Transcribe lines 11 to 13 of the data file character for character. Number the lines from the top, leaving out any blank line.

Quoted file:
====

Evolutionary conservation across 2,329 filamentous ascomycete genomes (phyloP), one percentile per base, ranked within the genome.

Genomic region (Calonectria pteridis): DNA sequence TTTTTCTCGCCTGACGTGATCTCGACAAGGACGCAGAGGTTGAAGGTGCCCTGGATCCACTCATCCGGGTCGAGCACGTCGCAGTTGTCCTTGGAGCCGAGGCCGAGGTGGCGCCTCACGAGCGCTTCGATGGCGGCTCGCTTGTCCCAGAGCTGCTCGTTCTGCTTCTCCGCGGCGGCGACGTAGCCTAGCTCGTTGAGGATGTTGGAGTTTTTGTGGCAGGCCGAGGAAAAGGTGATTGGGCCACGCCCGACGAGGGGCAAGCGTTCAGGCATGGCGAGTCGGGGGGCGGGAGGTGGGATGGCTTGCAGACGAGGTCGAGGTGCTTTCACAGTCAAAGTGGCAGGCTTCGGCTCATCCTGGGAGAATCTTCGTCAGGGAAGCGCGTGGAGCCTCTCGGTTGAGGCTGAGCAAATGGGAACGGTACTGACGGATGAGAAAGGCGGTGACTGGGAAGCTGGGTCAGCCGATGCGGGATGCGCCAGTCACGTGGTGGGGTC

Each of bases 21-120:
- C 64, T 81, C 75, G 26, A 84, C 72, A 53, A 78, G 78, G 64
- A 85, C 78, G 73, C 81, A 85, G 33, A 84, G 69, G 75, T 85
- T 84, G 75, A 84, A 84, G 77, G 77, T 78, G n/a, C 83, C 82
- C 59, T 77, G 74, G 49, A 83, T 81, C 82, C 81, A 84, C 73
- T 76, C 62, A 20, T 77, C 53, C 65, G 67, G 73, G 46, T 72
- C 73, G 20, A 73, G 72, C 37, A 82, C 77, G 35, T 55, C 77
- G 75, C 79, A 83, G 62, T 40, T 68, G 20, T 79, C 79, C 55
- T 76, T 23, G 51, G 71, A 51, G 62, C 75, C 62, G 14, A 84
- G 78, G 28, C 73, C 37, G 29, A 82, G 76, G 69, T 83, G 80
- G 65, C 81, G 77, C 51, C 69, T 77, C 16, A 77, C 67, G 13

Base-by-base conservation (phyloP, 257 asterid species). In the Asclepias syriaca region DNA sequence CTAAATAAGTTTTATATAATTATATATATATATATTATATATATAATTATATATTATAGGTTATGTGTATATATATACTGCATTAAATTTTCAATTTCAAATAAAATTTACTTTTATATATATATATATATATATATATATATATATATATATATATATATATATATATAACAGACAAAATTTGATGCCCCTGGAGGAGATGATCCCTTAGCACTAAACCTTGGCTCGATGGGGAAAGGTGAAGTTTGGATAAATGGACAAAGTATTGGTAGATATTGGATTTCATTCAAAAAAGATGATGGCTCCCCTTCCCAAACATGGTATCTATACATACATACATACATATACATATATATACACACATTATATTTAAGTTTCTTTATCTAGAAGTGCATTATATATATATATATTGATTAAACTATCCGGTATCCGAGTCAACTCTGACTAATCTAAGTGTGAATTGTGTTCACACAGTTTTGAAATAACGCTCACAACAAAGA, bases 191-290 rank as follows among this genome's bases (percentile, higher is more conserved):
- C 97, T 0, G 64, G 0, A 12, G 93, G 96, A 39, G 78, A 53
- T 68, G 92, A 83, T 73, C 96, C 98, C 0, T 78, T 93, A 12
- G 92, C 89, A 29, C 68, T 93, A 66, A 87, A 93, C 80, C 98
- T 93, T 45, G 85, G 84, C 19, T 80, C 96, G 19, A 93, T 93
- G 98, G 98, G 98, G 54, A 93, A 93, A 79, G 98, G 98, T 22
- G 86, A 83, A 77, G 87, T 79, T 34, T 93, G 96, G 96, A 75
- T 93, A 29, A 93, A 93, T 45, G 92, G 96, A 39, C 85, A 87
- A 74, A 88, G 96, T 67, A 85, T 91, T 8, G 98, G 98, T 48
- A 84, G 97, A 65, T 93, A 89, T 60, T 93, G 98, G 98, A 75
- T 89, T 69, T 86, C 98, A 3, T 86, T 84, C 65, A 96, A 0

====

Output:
- T 76, T 23, G 51, G 71, A 51, G 62, C 75, C 62, G 14, A 84
- G 78, G 28, C 73, C 37, G 29, A 82, G 76, G 69, T 83, G 80
- G 65, C 81, G 77, C 51, C 69, T 77, C 16, A 77, C 67, G 13